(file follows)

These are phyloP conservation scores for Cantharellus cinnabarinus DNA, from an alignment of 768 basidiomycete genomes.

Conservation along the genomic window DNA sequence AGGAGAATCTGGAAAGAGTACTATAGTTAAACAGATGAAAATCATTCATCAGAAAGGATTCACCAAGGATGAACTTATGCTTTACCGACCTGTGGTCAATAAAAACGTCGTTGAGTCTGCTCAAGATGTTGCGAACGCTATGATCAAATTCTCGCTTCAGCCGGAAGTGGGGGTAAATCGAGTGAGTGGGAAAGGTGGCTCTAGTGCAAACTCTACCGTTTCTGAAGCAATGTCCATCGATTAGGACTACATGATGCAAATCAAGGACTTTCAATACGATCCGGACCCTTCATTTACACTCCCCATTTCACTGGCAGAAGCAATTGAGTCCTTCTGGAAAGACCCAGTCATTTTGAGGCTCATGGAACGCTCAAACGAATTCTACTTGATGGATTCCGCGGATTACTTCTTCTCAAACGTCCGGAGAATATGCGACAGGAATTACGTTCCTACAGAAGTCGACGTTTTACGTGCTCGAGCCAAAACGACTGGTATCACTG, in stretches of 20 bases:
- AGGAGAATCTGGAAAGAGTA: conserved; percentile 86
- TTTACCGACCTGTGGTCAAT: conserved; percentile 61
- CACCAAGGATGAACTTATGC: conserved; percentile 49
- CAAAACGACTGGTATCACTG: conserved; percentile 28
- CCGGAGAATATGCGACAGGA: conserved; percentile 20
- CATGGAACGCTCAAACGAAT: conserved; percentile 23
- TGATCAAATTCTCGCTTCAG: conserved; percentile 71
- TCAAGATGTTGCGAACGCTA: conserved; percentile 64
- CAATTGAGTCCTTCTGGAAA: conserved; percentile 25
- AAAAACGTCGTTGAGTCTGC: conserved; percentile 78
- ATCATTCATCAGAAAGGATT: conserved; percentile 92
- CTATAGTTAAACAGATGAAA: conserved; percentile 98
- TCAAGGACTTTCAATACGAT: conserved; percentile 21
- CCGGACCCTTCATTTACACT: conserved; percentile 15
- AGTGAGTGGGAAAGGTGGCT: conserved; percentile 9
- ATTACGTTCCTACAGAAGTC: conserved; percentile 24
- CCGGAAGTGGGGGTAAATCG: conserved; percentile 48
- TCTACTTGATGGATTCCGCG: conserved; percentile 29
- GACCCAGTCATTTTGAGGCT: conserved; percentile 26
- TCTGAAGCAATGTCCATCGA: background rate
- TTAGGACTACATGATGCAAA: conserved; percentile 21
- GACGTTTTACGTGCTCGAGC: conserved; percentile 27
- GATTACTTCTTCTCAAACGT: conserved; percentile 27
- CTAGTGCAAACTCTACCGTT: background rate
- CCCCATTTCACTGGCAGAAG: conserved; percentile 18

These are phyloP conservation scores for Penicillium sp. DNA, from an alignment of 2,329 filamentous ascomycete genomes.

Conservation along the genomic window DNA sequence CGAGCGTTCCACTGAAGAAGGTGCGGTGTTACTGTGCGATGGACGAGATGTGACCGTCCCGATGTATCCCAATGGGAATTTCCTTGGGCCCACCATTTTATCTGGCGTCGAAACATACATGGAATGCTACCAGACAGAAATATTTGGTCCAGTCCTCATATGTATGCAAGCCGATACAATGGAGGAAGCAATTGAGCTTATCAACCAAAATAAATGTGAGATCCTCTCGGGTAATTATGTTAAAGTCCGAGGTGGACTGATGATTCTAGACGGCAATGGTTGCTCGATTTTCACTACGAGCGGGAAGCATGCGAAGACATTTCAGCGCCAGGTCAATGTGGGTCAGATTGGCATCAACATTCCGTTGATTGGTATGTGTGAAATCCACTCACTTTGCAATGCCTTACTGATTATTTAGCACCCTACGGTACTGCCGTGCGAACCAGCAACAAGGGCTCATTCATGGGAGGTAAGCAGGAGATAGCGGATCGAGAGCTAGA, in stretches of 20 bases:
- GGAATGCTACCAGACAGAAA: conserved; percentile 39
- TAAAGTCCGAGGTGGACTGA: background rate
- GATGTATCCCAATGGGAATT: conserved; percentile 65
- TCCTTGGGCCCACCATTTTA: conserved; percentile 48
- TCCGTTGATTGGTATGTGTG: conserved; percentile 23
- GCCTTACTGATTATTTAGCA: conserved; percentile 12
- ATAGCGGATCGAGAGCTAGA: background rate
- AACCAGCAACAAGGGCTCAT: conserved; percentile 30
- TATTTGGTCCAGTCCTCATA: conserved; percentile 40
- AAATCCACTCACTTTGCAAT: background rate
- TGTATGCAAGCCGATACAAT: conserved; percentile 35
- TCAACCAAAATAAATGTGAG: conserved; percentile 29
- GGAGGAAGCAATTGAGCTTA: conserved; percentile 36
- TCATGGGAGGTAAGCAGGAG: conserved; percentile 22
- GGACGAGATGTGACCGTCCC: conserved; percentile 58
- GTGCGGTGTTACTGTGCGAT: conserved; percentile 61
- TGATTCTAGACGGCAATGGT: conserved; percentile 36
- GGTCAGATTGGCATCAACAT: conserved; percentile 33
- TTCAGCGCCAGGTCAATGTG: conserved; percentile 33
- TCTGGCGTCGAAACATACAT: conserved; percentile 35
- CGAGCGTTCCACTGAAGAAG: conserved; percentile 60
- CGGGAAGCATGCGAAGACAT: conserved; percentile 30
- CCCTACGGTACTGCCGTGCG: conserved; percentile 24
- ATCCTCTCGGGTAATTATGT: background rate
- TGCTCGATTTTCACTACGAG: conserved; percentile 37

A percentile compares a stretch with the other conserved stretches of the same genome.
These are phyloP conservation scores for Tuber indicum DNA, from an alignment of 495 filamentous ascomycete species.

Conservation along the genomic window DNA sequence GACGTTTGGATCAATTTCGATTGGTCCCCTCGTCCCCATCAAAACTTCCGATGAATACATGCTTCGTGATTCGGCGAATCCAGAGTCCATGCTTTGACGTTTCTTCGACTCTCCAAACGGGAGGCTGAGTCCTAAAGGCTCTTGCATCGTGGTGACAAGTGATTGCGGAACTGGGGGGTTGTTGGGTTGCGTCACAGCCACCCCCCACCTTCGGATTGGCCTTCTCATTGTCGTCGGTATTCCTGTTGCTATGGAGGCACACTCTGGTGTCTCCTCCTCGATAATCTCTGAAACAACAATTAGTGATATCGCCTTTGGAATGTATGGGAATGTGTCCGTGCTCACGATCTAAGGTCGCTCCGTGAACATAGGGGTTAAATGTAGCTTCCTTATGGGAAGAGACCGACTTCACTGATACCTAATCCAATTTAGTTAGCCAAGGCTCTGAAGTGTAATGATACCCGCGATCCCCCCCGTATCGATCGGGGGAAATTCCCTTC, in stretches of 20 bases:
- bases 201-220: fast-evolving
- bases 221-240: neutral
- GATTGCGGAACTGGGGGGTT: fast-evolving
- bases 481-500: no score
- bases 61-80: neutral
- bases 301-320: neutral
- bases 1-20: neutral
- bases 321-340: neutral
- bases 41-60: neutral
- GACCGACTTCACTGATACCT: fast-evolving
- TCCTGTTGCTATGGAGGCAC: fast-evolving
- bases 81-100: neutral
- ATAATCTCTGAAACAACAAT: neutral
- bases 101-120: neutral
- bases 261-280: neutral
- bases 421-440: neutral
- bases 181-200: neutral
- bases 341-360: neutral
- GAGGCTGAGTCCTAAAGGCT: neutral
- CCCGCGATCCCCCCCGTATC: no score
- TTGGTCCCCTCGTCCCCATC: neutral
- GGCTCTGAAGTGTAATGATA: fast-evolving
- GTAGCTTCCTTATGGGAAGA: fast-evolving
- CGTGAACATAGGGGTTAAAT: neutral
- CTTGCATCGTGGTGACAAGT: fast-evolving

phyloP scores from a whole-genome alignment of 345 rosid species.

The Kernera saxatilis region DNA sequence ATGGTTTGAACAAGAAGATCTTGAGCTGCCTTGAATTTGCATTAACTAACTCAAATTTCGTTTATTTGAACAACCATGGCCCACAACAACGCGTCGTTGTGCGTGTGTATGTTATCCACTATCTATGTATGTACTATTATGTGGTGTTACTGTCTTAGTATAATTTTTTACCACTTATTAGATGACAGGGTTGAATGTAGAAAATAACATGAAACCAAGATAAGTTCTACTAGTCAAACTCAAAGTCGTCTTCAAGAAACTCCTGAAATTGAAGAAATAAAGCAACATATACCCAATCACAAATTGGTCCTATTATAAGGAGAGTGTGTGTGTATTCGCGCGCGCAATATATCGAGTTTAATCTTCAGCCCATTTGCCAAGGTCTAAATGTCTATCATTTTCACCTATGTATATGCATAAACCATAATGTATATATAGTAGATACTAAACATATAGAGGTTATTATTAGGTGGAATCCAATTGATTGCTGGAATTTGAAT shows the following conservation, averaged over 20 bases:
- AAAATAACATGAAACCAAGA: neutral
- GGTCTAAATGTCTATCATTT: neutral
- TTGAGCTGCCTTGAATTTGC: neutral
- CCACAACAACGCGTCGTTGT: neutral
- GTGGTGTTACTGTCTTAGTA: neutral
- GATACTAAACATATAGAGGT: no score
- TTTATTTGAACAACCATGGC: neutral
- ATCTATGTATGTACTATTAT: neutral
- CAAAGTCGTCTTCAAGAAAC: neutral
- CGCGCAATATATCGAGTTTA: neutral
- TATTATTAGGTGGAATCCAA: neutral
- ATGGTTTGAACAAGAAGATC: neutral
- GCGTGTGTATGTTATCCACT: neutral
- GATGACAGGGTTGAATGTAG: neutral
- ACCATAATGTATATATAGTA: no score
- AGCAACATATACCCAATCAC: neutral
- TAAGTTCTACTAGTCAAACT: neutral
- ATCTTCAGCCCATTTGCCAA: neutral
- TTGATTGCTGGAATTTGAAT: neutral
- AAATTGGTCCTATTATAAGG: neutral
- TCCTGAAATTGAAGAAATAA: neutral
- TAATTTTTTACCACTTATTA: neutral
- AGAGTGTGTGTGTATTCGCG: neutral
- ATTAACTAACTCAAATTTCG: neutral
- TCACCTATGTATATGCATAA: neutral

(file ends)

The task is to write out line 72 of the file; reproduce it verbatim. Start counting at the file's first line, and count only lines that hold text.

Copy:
- bases 261-280: neutral